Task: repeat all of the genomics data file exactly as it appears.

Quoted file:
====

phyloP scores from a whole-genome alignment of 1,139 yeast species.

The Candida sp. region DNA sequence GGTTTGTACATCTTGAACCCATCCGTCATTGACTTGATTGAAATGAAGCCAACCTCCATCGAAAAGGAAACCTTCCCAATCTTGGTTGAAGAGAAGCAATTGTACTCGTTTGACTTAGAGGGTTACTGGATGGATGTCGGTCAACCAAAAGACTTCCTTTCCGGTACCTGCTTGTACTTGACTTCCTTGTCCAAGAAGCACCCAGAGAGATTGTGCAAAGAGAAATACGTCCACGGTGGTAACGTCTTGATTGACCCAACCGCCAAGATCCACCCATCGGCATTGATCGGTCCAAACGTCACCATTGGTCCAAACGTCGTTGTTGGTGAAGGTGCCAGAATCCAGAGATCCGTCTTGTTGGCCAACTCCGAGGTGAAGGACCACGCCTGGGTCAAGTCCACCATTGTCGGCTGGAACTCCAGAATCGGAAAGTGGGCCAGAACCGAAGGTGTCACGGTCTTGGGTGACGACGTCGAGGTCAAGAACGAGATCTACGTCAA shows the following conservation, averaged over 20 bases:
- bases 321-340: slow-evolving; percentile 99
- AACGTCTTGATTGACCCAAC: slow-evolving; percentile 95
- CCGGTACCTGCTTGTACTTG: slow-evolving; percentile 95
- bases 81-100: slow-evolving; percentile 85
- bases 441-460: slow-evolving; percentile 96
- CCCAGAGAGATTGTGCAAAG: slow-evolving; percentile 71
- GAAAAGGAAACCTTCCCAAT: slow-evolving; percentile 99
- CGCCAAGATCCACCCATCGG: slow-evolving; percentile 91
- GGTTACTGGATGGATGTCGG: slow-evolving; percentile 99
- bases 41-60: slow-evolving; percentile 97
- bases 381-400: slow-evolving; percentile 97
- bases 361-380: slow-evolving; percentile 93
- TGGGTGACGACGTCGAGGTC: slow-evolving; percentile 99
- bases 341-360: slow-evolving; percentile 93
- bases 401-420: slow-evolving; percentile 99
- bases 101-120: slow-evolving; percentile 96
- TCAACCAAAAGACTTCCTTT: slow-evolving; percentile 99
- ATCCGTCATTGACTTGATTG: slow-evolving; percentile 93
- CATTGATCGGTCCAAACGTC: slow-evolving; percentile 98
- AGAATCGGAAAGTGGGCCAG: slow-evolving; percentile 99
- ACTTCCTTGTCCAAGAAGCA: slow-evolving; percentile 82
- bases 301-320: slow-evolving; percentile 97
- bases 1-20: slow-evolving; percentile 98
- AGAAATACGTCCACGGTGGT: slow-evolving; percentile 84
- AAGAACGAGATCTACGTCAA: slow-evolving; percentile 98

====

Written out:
phyloP scores from a whole-genome alignment of 1,139 yeast species.

The Candida sp. region DNA sequence GGTTTGTACATCTTGAACCCATCCGTCATTGACTTGATTGAAATGAAGCCAACCTCCATCGAAAAGGAAACCTTCCCAATCTTGGTTGAAGAGAAGCAATTGTACTCGTTTGACTTAGAGGGTTACTGGATGGATGTCGGTCAACCAAAAGACTTCCTTTCCGGTACCTGCTTGTACTTGACTTCCTTGTCCAAGAAGCACCCAGAGAGATTGTGCAAAGAGAAATACGTCCACGGTGGTAACGTCTTGATTGACCCAACCGCCAAGATCCACCCATCGGCATTGATCGGTCCAAACGTCACCATTGGTCCAAACGTCGTTGTTGGTGAAGGTGCCAGAATCCAGAGATCCGTCTTGTTGGCCAACTCCGAGGTGAAGGACCACGCCTGGGTCAAGTCCACCATTGTCGGCTGGAACTCCAGAATCGGAAAGTGGGCCAGAACCGAAGGTGTCACGGTCTTGGGTGACGACGTCGAGGTCAAGAACGAGATCTACGTCAA shows the following conservation, averaged over 20 bases:
- bases 321-340: slow-evolving; percentile 99
- AACGTCTTGATTGACCCAAC: slow-evolving; percentile 95
- CCGGTACCTGCTTGTACTTG: slow-evolving; percentile 95
- bases 81-100: slow-evolving; percentile 85
- bases 441-460: slow-evolving; percentile 96
- CCCAGAGAGATTGTGCAAAG: slow-evolving; percentile 71
- GAAAAGGAAACCTTCCCAAT: slow-evolving; percentile 99
- CGCCAAGATCCACCCATCGG: slow-evolving; percentile 91
- GGTTACTGGATGGATGTCGG: slow-evolving; percentile 99
- bases 41-60: slow-evolving; percentile 97
- bases 381-400: slow-evolving; percentile 97
- bases 361-380: slow-evolving; percentile 93
- TGGGTGACGACGTCGAGGTC: slow-evolving; percentile 99
- bases 341-360: slow-evolving; percentile 93
- bases 401-420: slow-evolving; percentile 99
- bases 101-120: slow-evolving; percentile 96
- TCAACCAAAAGACTTCCTTT: slow-evolving; percentile 99
- ATCCGTCATTGACTTGATTG: slow-evolving; percentile 93
- CATTGATCGGTCCAAACGTC: slow-evolving; percentile 98
- AGAATCGGAAAGTGGGCCAG: slow-evolving; percentile 99
- ACTTCCTTGTCCAAGAAGCA: slow-evolving; percentile 82
- bases 301-320: slow-evolving; percentile 97
- bases 1-20: slow-evolving; percentile 98
- AGAAATACGTCCACGGTGGT: slow-evolving; percentile 84
- AAGAACGAGATCTACGTCAA: slow-evolving; percentile 98